The orthodox church has relations with the Catholic church but also has many differences. The Roman Catholic Church considers the Eastern Orthodox to be in schism and not in full communion with the Holy See. But the Roman Catholic Church does not consider the Eastern Orthodox church to be schismatic and heretical. Although the Roman Catholic Church recognizes that the Eastern Orthodox church has valid sacraments and full apostolic succession many Roman Catholics do not even know that Eastern Orthodoxy exists. Recent declarations between the two churches in recent years have brought the two churches closer together than they had been for centuries. A joint commission of Orthodox and Catholic theologians agreed that the Pope has primacy over all bishops, though disagreements about the extent of his authority still continue, see also Papal primacy. The Joint Commission for Theological Dialogue reached the agreement in a meeting in Ravenna, Italy in October 2006.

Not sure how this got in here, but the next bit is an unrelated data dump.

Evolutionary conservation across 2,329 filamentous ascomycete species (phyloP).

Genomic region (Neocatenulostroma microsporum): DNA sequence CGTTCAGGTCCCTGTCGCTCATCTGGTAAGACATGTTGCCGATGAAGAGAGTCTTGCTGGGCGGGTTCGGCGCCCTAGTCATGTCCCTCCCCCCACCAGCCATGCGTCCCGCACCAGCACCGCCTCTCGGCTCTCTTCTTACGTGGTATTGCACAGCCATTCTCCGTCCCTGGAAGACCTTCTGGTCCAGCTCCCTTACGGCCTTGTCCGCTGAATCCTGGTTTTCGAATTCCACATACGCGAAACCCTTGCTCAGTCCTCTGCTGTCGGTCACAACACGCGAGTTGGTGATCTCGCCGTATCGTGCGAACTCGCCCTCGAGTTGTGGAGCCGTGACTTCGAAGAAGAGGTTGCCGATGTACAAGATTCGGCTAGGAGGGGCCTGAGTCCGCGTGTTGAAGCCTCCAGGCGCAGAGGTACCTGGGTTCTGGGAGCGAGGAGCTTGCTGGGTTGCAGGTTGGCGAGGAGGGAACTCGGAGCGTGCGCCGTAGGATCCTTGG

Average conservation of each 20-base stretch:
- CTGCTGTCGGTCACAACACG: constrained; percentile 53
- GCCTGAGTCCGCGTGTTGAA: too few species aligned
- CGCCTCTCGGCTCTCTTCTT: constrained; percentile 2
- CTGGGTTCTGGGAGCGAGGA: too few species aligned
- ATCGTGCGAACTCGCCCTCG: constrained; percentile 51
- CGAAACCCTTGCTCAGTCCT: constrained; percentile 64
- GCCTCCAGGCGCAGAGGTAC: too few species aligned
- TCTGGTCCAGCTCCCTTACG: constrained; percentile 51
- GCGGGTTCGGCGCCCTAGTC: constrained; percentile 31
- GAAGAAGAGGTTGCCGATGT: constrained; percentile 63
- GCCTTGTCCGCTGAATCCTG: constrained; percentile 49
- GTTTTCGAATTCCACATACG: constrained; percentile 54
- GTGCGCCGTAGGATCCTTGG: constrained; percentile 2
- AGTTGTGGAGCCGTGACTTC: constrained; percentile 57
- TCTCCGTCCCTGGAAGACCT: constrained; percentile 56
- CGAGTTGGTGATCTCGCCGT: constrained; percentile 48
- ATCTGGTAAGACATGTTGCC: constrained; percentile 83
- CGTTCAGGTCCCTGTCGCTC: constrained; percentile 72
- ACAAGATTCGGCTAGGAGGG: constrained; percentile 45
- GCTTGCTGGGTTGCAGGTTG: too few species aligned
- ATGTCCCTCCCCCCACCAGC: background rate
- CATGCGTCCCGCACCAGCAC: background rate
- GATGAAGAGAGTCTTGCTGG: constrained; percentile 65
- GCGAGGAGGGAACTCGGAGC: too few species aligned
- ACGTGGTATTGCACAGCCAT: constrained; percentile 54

Confusingly, the term "Western Orthodox" is used to refer to Uniate Catholic churches in communion with the Roman See, also known as Eastern Catholic Churches. Today "Western Orthodox" will probably refer to groups of apostolic Orthodox Christians in the United Kingdom, USA, and perhaps smaller numbers in Denmark, Finland, France, Germany and the Netherlands, who wish to be Orthodox and yet want a western and Latin rite. It can also refer to the Orthodox churches that have implemented a Western rite such as the Antiochian Orthodox church.